My blog is dedicated to the exploration of industrial hemp in America including the rich history of all forms of cannabis, the evolving law and politics of hemp and marijuana, the many products made from cannabis and the capacity, real or imagined, of hemp to re-industrialize rural America and revitalize the American family farm.
Sunday, March 5, 2017
Rep. Kremer Sponsors Bill Bringing Hemp Production to Wisconsin
New Manufacturing, Tech, and Ag Jobs on the Horizon with Reintroduction of Industrial Hemp in Wisconsin
Rep. Jesse Kremer (R-Kewaskum) recently circulated a bill for co-sponsorship that would re-invigorate the agriculture sector, create new manufacturing and tech opportunities and have the potential to create additional jobs and tax revenue.
Industrial hemp, a distinctly different variety of cannabis than its cousin, marijuana, is non-psychoactive. The Republican Congress’ 2014 Farm Bill gave states permission to begin research on industrial hemp, a material that is stronger than carbon fiber.
Hemp has dozens of high tech, manufacturing and health applications including the replacement of Kevlar in bulletproof vests, a lower cost substitute for graphene in costly high capacity batteries, and non-psychoactive CBD seed oils that are higher in Omega 2 than fish oils.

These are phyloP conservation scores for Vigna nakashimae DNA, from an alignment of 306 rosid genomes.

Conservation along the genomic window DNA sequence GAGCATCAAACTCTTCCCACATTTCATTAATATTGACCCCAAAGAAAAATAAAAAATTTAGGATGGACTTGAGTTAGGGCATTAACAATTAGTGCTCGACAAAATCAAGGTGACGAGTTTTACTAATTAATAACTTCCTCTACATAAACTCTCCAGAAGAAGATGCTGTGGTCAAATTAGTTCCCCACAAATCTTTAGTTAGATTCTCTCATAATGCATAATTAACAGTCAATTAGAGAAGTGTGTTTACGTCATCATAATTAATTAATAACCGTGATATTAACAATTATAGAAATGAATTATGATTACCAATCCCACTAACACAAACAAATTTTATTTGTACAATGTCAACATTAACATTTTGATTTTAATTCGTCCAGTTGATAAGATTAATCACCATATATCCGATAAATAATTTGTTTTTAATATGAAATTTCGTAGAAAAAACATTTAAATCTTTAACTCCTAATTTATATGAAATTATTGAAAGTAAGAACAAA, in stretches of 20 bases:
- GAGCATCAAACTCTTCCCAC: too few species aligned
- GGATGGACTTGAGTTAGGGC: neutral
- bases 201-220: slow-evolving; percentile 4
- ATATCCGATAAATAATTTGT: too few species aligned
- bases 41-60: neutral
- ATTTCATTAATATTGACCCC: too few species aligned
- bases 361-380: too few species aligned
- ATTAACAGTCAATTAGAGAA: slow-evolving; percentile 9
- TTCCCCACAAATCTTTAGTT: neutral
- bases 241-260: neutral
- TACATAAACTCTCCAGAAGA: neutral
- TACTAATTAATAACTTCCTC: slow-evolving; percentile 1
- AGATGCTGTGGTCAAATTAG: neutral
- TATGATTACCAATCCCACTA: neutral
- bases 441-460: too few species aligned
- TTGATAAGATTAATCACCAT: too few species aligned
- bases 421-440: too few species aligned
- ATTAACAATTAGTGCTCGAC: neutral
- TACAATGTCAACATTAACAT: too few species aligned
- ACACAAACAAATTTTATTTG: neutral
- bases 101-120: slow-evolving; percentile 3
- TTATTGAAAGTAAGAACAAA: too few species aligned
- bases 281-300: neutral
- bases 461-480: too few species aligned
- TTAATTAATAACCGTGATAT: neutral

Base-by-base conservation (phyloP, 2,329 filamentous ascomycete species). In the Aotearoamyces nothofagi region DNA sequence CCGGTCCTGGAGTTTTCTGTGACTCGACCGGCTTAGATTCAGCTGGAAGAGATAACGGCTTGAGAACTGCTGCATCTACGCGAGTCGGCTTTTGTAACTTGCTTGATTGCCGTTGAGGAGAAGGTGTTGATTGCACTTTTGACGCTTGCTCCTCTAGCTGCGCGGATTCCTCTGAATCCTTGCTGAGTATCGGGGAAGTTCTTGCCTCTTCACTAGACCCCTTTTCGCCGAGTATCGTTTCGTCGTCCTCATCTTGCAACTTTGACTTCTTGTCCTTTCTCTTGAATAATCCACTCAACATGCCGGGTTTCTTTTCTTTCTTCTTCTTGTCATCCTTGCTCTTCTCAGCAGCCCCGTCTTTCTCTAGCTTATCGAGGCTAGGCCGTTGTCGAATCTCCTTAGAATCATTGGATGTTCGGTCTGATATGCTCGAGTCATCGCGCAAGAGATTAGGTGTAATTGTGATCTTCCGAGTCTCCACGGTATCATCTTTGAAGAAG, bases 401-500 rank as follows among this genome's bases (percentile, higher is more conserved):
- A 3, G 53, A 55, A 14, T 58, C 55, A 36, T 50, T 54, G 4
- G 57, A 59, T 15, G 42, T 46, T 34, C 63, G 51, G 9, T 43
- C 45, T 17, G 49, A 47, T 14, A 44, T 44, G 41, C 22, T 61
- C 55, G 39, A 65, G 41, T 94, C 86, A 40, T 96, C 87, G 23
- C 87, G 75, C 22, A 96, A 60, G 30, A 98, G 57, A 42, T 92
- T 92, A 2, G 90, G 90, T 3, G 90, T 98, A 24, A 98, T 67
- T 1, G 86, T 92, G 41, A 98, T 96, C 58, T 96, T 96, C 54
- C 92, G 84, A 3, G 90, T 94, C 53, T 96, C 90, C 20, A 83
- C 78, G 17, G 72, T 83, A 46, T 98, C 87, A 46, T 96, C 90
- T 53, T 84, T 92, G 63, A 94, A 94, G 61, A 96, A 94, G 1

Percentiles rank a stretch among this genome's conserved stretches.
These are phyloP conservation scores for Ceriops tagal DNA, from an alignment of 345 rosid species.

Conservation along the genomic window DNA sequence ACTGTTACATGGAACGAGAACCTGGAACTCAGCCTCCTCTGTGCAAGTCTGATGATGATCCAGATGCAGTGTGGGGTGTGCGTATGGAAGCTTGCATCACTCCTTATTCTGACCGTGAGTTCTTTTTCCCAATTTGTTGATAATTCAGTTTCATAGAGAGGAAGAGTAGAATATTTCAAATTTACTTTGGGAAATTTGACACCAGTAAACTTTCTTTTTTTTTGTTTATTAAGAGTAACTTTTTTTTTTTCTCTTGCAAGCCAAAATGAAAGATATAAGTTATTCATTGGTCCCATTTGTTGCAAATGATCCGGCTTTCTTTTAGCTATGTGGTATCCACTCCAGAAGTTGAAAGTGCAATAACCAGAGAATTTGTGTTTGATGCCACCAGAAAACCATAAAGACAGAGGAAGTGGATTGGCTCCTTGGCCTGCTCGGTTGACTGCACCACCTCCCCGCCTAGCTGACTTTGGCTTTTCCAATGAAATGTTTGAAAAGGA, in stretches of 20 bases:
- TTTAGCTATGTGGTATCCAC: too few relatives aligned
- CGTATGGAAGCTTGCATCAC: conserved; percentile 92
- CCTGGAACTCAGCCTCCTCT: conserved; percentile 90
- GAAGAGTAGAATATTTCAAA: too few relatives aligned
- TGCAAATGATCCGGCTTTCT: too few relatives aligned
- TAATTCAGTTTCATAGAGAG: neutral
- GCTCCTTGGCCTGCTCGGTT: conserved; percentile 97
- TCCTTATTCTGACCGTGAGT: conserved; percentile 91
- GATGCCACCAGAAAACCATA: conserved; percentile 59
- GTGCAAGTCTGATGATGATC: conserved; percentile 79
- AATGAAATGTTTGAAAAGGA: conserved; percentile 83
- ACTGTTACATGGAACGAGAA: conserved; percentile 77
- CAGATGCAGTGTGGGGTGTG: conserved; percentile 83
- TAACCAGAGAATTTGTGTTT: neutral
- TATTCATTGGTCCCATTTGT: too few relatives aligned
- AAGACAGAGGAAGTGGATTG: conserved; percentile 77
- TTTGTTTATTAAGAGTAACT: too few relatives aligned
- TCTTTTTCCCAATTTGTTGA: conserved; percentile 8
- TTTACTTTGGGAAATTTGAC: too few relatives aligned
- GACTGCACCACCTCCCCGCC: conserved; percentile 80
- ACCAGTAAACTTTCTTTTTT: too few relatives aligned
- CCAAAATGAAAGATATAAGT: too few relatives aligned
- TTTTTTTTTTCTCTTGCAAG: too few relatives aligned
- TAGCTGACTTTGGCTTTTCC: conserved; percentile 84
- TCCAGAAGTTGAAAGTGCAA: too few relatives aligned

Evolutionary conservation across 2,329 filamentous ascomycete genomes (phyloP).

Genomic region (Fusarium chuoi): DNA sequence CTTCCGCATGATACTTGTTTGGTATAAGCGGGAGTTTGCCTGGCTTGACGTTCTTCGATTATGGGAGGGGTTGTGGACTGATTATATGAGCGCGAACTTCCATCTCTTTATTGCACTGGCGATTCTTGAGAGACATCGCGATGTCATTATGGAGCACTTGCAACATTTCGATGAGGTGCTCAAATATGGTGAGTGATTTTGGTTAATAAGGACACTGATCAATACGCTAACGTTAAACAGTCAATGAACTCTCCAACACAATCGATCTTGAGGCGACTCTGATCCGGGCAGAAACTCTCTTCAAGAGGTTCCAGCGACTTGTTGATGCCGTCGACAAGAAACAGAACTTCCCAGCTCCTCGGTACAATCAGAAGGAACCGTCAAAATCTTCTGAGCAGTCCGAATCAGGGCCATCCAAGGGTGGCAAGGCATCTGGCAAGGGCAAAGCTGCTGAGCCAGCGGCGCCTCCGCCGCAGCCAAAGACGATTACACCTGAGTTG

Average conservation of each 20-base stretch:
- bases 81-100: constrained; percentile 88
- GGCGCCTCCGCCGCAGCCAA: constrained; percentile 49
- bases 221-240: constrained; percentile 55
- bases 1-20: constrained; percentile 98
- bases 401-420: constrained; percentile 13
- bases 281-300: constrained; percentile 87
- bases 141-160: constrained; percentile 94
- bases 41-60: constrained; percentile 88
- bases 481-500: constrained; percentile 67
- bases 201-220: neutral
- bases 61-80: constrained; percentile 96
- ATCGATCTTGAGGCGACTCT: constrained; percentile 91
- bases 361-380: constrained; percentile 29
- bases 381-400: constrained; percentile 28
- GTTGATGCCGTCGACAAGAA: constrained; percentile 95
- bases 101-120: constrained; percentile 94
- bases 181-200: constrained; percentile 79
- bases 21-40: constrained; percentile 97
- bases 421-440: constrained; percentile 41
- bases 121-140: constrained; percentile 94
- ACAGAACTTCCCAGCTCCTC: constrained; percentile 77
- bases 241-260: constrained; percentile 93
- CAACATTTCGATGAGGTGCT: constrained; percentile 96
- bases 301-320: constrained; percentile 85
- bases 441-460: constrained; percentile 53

Rep. Kremer issued the following statement regarding the bill’s release, “I am really excited to have had the opportunity to educate myself on this topic over the past six months. The 59th Assembly District has a rich history of agricultural hemp production in the first half of the 20th century and processed industrial hemp in Hartford for the war department. Today, the future is bright for this commodity – new jobs, increased tax revenue, brand new tech industries and agricultural growth.”
Rep. Kremer went on to add, “I would like to thank our bipartisan authors, Senator Vinehout (D-Alma) who has been working on this issue since 2009, Senators Testin (R – Stevens Point), Harsdorf (R – River Falls) and Taylor (D – Milwaukee) and Representatives Kulp (R – Stratford) and Krug (R – Nekoosa).
The Wisconsin Farm Bureau recently adopted a policy that will support this legislation.